Hello! Welcome to a new series I like to call #MyoCraft. I’ll be coming at you once a week (every weekend) with a neat script, code snippet, or cool project built for the Myo armband. Sometimes it’ll be an awesome script that’s just a bit too raw for general use. Other times, we’ll have a useful technique or a bit of best practice. Or maybe it will require a custom hardware hack. Whatever! We’ve made some sweet things around Thalmic Labs that we’d like to show off, but you’ve been working on something that seems like it would be a good fit, let me know on Twitter at @thalmicdev, or at by email at MyoCraft@thalmic.com. We’d love to highlight all the great things our community has come up with.

Anyway, let’s get down to it. This week week I’ve got something based on a new feature we snuck into the latest version of Myo Script: Media Keys.

Here’s the script:

  
  


scriptId = 'com.jakechapeskie.media'

    minMyoConnectVersion ='0.8.1'  
    scriptDetailsUrl = 'https://github.com/JakeChapeskie/MyoScripts'  
    scriptTitle = 'Media Keys'

    ROLL_MOTION_THRESHOLD = 7 -- degrees  
    SLOW_MOVE_PERIOD = 20  
    rollReference=0  
    moveSince=0  
    enabled=false  
    myo.setLockingPolicy("standard")

    function onForegroundWindowChange(app, title)  
        return true
    end

    function getMyoRollDegrees()  
        local RollValue = math.deg(myo.getRoll())
        return RollValue
    end  
    function onUnlock()  
        enabled=false
    end  
    function degreeDiff(value, base)  
        local diff = value - base

        if diff > 180 then
            diff = diff - 360
        elseif diff < -180 then
            diff = diff + 360
        end

        return diff
    end  
    function conditionallySwapWave(pose)  
        if myo.getArm() == "left" then
            if pose == "waveIn" then
                pose = "waveOut"
            elseif pose == "waveOut" then
                pose = "waveIn"
            end
        end
        return pose
    end  
    function onPoseEdge(pose, edge)  
        pose=conditionallySwapWave(pose)
        local now = myo.getTimeMilliseconds()
        --Hold to activate
        if edge == "on" then
            if pose == "fist" then
                moveActive = edge == "on"
                rollReference = getMyoRollDegrees()
                moveSince = now
                enabled=true
            elseif pose =="waveIn" then
                myo.mediaKey("previous")
            elseif pose =="waveOut" then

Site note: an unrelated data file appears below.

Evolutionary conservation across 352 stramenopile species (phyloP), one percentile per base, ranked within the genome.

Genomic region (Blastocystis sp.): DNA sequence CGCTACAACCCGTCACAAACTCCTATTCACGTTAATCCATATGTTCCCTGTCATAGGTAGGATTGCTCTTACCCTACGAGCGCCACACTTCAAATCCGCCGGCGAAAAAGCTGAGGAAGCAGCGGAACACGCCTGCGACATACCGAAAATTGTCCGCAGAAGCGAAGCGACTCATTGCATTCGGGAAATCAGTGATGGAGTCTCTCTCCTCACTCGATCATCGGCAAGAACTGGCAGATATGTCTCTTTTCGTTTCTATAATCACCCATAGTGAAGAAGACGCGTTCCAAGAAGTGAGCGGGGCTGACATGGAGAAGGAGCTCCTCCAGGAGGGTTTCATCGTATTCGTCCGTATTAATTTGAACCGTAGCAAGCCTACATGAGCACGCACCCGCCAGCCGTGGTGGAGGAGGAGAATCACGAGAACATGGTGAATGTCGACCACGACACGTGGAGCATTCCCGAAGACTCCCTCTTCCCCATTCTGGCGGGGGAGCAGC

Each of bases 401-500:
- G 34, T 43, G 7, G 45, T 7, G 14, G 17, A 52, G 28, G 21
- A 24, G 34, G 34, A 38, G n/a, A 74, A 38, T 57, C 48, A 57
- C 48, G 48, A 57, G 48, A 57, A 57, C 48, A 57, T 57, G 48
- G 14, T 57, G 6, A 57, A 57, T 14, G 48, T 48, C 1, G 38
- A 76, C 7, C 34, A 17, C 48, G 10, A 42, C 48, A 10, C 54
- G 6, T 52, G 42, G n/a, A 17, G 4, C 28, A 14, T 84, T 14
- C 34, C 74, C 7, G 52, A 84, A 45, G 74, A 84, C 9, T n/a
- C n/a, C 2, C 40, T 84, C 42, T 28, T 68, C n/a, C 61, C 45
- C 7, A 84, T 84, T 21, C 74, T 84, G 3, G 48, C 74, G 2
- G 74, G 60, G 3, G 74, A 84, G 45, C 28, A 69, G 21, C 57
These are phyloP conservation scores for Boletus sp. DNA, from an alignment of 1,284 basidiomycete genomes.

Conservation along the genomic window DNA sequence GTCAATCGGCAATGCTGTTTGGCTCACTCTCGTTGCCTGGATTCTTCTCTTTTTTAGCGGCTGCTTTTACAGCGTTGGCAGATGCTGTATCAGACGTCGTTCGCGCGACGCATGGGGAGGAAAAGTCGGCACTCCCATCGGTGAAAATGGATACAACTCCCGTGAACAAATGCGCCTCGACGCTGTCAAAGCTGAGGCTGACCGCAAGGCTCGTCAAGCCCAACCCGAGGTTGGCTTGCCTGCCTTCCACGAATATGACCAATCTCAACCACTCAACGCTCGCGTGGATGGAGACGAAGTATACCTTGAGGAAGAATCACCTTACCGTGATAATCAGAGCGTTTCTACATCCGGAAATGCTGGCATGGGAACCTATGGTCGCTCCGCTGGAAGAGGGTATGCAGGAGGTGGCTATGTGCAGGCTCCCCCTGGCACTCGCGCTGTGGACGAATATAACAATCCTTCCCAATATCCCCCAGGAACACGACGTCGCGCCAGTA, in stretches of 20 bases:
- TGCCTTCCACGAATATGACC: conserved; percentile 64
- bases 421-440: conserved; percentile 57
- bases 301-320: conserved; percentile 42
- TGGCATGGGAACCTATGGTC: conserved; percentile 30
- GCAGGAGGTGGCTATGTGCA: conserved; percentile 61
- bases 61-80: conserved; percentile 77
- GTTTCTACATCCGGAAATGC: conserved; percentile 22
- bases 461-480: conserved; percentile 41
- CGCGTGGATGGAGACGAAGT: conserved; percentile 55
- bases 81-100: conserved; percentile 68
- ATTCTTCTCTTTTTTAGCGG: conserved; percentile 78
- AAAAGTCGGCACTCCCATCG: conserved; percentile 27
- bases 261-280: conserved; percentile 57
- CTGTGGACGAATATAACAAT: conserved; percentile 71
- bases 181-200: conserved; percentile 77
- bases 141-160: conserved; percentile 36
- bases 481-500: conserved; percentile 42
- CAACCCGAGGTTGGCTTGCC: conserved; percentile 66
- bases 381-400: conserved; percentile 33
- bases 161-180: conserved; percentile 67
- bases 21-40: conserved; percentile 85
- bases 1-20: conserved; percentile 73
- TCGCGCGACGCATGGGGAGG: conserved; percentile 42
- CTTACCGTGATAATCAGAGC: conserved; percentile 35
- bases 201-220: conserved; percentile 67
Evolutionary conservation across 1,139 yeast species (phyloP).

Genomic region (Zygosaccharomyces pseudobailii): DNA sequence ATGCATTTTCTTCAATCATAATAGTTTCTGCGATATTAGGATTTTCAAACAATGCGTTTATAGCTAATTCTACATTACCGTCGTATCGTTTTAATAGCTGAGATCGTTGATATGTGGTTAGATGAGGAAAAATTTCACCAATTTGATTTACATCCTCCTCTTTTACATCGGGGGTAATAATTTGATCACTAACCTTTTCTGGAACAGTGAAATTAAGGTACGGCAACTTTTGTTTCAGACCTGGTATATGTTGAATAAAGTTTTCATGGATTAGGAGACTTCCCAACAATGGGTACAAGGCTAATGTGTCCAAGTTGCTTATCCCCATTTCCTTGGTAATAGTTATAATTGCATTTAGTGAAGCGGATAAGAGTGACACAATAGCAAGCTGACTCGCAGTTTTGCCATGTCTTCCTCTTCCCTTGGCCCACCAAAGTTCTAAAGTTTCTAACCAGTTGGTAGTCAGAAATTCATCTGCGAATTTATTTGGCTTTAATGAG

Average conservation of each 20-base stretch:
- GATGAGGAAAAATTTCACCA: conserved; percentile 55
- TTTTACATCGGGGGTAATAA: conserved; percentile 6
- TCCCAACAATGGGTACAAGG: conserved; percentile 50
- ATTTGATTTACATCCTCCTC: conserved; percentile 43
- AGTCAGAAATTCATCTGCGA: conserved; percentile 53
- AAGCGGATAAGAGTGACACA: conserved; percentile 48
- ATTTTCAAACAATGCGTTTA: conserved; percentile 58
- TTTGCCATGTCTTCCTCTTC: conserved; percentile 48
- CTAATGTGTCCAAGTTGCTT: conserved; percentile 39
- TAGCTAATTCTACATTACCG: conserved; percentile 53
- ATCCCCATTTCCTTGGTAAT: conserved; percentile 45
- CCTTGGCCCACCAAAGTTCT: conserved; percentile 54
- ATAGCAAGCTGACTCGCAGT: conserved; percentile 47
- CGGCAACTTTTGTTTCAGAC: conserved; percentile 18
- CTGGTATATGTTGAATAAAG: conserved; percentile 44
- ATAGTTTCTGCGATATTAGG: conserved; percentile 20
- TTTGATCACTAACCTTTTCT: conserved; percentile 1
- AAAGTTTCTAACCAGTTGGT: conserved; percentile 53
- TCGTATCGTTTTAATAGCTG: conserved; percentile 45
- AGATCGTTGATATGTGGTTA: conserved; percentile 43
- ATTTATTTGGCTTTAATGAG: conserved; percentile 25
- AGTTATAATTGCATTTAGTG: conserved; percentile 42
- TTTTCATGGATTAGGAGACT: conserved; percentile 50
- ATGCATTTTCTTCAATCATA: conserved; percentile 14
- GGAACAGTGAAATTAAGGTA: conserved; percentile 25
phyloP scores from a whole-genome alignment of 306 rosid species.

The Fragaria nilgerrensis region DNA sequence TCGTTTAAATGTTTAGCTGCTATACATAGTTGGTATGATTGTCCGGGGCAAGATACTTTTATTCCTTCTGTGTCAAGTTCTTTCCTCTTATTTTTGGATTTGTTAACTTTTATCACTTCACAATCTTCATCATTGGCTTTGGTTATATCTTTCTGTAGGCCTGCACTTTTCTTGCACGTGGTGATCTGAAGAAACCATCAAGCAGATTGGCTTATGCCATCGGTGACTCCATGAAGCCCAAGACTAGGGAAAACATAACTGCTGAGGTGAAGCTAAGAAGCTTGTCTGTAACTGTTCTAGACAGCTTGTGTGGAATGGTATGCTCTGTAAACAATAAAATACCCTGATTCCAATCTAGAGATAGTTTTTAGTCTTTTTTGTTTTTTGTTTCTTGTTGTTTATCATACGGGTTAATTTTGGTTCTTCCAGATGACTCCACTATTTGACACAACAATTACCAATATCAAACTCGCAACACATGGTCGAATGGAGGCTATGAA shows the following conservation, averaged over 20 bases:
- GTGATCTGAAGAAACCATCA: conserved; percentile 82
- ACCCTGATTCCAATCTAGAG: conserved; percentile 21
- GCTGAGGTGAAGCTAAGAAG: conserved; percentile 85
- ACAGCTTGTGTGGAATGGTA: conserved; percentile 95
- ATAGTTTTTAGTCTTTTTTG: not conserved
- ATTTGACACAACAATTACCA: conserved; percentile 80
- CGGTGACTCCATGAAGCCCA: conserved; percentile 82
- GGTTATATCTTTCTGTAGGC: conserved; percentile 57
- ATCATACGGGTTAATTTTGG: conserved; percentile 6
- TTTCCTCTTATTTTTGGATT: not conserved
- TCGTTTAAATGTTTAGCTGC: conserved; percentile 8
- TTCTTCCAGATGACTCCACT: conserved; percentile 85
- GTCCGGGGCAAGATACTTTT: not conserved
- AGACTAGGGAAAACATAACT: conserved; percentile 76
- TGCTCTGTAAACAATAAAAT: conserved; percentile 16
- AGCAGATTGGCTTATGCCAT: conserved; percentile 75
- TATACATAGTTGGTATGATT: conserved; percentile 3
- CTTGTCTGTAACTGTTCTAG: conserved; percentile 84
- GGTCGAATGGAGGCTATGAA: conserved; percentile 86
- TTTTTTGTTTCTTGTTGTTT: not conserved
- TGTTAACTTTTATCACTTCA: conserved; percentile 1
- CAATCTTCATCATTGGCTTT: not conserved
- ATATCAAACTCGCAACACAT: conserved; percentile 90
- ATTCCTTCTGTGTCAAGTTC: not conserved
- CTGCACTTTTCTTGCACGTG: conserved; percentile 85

myo.mediaKey("next")
            elseif pose =="fingersSpread" then
                myo.mediaKey("play_pause")
            else
                enabled=false
            end
        end
    end

    function onPeriodic()  
        local now = myo.getTimeMilliseconds()
        if (myo.isUnlocked()) and enabled then
            local relativeRoll = degreeDiff(getMyoRollDegrees(), rollReference)
            if math.abs(relativeRoll)> ROLL_MOTION_THRESHOLD then
                if now - moveSince > SLOW_MOVE_PERIOD then
                    if relativeRoll>0 then
                        myo.mediaKey("volume_up")
                    else
                        myo.mediaKey("volume_down")
                    end    
                    moveSince = now
                end
            end
        end
    end 

The key is this new function: myo.mediaKey(keyName). It lets you trigger any of those special media keys some keyboards have right from Myo Script.

media-keys-resized

That means you could use your Myo armband to control ANY media application that listens for those keys! And it doesn’t have to be in the foreground!

That’s pretty sweet, but there is a slight hiccup. For a script to be active when the application it controls is not in the foreground, it basically needs to be active all the time. That’s this block here:

  
 


function onForegroundWindowChange(app, title)  
        return true
    end

To use this script, you need to make sure it’s on the BOTTOM of your application manager. It will start there, but it also needs to STAY THERE. The way Myo Connect works is that it asks each script in the Application Manager, from top to bottom, if it wants to be active or not. The first one that returns true gets it. Since this script always returns true, nothing below it could ever possibly become active.
So, any time you install a new connector you need to make sure you go in and move it up above this one or it won’t work. Obviously that’s not ideal, and we’re working on solutions, but for now that’s how it is. Don’t forget!

You can grab the completed script here.

That’s it for #MyoCraft this week! See you next Saturday!

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